Additionally, for classification of melanoma, specificity was measured on the operating curve where sensitivity was equal to 82%, 89%, and 95%, corresponding to dermatologist classification and management performance levels, and theoretically desired sensitivity levels, respectively  [17].

Segmentation submissions were compared using the Jaccard Index, Dice coefficient, and pixel-wise accuracy

[16]. Participant ranking used Jaccard.

4 Results

Figure 4: Part 1 example segmentations from top ranked participant submission. Top Row: Original images. Middle Row: Ground truth segmentations. Bottom Row: Participant predictions. ISIC identifiers and Jaccard Index values are listed at each column head.

Figure 5: Histogram of Jaccard Index values for individual images from top segmentation task participant submission.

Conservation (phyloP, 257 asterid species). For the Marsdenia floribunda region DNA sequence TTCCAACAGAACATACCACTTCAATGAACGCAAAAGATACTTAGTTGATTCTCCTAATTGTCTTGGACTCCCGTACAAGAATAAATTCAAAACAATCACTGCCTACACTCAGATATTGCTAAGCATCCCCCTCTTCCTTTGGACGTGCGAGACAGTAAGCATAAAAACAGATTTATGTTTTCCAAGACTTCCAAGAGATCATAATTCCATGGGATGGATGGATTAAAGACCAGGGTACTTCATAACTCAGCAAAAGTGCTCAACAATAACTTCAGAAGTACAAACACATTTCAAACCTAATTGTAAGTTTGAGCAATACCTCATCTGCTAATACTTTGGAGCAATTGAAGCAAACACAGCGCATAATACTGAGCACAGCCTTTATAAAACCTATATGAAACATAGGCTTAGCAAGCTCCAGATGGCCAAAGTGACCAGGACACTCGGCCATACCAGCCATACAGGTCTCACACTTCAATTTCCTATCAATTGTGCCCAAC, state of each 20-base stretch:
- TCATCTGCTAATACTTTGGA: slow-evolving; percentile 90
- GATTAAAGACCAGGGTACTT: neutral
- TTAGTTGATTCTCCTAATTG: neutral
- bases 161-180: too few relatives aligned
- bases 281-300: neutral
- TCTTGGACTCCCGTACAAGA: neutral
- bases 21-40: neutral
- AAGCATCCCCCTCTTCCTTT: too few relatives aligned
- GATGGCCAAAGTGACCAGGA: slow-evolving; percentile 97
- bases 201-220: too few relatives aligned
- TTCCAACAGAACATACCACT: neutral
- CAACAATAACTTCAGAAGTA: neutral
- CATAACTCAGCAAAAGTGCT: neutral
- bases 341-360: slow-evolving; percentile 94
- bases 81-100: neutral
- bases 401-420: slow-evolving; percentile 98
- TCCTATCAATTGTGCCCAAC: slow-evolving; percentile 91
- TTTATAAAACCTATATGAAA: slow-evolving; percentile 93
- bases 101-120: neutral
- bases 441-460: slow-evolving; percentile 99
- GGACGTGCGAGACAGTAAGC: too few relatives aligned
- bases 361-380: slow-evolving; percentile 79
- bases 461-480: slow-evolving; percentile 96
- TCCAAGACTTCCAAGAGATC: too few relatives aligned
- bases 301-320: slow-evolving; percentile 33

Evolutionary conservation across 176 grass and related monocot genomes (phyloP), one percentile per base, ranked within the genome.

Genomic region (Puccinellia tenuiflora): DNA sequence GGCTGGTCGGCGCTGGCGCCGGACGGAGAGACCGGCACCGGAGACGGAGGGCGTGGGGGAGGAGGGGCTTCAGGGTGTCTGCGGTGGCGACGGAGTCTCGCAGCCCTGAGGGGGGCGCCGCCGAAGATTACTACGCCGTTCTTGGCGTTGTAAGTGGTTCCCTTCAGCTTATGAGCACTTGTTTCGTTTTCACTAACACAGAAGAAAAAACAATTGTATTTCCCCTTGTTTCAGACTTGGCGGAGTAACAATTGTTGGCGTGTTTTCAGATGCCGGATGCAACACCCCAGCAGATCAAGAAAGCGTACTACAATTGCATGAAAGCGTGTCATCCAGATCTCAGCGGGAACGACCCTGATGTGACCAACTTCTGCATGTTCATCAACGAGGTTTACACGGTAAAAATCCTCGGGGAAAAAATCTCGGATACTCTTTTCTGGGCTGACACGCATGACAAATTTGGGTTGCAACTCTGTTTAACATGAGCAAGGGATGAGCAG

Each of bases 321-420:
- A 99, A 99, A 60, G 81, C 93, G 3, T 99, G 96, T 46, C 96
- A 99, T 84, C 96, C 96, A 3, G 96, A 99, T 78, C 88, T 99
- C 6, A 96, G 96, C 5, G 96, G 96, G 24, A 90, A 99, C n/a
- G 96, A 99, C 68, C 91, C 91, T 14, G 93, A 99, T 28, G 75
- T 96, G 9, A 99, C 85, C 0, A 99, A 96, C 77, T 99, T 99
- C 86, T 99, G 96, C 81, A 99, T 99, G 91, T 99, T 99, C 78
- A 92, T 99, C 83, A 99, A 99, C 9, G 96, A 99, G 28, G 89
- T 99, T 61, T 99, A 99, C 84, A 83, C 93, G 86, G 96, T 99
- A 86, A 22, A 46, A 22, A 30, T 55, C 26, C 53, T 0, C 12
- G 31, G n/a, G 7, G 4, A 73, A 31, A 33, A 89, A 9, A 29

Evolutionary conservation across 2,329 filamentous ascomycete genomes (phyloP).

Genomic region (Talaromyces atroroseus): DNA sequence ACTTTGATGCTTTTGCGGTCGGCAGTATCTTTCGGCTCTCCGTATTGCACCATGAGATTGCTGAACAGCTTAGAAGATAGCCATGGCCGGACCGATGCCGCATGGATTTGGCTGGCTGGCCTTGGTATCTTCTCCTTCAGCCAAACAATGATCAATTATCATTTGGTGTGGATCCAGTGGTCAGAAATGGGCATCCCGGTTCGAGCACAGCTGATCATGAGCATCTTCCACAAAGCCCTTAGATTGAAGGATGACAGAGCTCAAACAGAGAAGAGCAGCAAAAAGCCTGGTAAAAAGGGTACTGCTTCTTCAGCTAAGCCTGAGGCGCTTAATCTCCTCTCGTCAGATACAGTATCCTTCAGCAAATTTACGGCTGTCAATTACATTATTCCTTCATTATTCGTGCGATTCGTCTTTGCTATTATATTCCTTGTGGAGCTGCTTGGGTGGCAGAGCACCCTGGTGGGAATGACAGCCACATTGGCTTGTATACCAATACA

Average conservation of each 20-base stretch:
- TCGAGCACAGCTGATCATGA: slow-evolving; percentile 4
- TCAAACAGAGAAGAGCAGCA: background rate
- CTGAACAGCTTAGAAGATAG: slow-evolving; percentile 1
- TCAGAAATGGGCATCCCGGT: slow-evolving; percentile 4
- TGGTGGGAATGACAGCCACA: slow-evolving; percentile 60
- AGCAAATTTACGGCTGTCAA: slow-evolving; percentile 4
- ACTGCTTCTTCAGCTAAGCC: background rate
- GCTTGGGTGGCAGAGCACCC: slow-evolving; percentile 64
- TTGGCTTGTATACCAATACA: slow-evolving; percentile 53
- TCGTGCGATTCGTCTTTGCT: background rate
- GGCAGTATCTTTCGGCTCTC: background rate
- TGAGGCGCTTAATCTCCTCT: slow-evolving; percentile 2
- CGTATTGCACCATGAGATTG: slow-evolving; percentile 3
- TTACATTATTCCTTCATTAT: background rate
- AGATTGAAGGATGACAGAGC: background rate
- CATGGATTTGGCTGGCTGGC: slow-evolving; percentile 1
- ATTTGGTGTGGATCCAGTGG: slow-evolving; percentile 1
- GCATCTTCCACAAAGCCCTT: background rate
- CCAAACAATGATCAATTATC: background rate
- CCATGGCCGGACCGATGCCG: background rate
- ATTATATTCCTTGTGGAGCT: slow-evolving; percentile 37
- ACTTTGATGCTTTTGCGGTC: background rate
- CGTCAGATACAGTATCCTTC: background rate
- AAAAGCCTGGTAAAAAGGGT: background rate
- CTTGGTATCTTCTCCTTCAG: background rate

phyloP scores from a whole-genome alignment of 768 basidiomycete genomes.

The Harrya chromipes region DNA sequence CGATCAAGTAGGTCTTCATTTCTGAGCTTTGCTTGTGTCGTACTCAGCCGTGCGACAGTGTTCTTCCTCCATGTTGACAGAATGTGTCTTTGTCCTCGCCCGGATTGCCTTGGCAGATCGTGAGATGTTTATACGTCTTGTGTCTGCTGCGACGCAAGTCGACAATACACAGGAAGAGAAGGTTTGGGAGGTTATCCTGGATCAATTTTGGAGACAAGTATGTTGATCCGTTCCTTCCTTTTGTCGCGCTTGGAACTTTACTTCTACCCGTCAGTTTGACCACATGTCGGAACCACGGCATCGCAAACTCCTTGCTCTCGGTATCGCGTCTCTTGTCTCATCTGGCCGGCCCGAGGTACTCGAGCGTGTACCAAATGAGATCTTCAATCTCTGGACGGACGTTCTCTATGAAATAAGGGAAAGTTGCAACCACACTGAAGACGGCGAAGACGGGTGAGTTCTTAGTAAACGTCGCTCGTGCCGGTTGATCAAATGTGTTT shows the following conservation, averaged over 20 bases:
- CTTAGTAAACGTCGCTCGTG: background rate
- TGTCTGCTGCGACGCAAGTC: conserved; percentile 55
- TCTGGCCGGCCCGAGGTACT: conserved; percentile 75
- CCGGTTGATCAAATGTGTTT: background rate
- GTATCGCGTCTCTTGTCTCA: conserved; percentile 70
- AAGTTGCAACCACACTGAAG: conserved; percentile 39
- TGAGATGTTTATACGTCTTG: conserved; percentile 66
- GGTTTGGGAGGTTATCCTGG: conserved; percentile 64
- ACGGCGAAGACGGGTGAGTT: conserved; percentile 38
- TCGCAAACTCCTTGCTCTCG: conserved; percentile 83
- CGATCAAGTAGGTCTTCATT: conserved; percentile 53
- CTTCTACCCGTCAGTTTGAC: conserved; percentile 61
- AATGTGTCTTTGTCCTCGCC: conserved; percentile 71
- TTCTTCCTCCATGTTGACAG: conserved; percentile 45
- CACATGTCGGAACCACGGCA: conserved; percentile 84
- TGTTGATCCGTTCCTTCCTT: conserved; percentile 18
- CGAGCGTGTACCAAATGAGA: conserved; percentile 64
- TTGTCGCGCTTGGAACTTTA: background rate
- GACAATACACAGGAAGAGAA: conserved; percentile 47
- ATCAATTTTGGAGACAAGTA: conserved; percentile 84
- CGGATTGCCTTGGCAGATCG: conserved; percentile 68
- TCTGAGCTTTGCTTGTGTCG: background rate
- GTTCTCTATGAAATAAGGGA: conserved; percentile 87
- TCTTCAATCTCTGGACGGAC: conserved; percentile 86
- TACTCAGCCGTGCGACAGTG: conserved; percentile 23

The 2017 challenge saw 593 registrations, 81 pre-submissions, and 46 finalized submissions (including a 4 page arXiv paper with each). The associated workshop at ISBI 2017 saw approximately 50 attendees. To date, this has been the largest standardized and comparative study in this field, accounting for the size of the dataset, the number of algorithms evaluated, and the number of participants. In the following, the results for each challenge part are investigated.